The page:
I fell victim to the technological black hole again. A funny video of a dog snoring reminded me of a relative who has notoriously bad sleep apnea, which eventually led me to videos filled with pranks and acapella groups. I then began reading posts by random people, collecting memes, and googling information about the creator of "Teletubbies." By the end of my binge, I began to ask myself the same question when I eat a whole tub of peanut butter in one sitting, "why?!"
I know I'm not the only one. We've all wasted hours on our devices. Yet, technology has provided the ability to increase efficiency as well as opportunities to sustain long-distance relationships. I can contact my family from (almost) anywhere in the world and send a message at any time. My phone can tell me how to get to my desired destinations (albeit, not always reliably) and even augment reality when playing Pokémon GO. Needless to say, technology is continuously revolutionizing the way we live. However, the black hole I fell into is just an example of the downside to our society's relationship with technology. When we should be driving, we are too busy finishing a text or scrolling memes. When we're at dinner, we forget the beauty of face-to-face communication and become distracted by things that can wait an hour. We lose sleep, we lose time to be productive, and we sometimes lose sanity. Everything is right at our fingertips to the point that we forget to think about why we are doing those particular actions and lose sight of intention.
Intention is used to explain human goal directed behavior. We all hear that intention without action gets you nowhere, but rarely do we look at the detrimental effects of action without intention. These detrimental effects are particularly prevalent when using technology, creating an unhealthy relationship with our devices. For example, we get side-tracked when talking to a long-distance friend by a video of a snoring dog. We wake up in the morning or sit in our cars for an embarrassingly long time while scrolling on our phones without any reason (guilty), wasting time and reducing efficiency.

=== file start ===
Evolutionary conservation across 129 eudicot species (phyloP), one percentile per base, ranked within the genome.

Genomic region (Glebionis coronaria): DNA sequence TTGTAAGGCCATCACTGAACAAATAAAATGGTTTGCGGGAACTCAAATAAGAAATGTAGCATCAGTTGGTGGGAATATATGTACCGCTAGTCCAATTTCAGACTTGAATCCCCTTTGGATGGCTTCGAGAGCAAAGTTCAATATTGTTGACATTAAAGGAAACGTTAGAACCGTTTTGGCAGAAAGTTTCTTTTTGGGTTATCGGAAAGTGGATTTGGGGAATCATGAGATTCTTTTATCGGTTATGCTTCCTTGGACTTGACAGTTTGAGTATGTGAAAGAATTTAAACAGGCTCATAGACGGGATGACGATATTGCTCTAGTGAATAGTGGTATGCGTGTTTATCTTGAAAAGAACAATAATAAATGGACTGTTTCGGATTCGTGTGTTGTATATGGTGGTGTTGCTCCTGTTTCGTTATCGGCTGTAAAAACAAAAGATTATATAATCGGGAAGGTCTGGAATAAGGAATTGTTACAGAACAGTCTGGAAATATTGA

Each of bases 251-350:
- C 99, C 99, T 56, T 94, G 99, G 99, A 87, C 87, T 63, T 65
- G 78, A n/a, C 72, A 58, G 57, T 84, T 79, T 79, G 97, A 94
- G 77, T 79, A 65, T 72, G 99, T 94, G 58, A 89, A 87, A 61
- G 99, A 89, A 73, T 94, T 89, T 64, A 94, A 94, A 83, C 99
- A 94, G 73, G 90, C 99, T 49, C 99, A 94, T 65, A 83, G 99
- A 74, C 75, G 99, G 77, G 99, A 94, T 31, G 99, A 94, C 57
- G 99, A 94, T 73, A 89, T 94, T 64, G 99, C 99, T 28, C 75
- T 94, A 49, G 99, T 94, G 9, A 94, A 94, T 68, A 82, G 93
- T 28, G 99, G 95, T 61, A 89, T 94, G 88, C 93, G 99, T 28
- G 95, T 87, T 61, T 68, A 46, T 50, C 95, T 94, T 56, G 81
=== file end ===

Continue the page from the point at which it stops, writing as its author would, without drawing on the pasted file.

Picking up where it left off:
Individuals in everyday life are not the only perpetrators of mismatched or nonexistent intentions with technology. This is also occurring in the simulation and training realm. Although training technology advancements are occurring every day and pushing our capabilities further than ever before, these technologies are not developed with a specific intention. We're so worried about being on the cutting-edge that it is common for people to look at a piece of technology and ask how it could be implemented instead of asking why it is useful. As a result, technology becomes implemented into a program that doesn't necessarily benefit, reducing cost effectiveness and potentially hindering training effectiveness.
Our efforts at Quantum Improvements Consulting involve conducting research and applying human factors principles in effort to answer "why," reducing the gap between intention and action. We acknowledge that our actions, whether it be in our personal or work lives, have the potential to be a waste of time and effort without intention. Therefore, it is critical to use and develop technology for a specific purpose. At that point will we use technology to advance ourselves rather than fall victim to the black holes.
These posts are written or shared by QIC team members. We find this stuff interesting, exciting, and totally awesome! We hope you do too!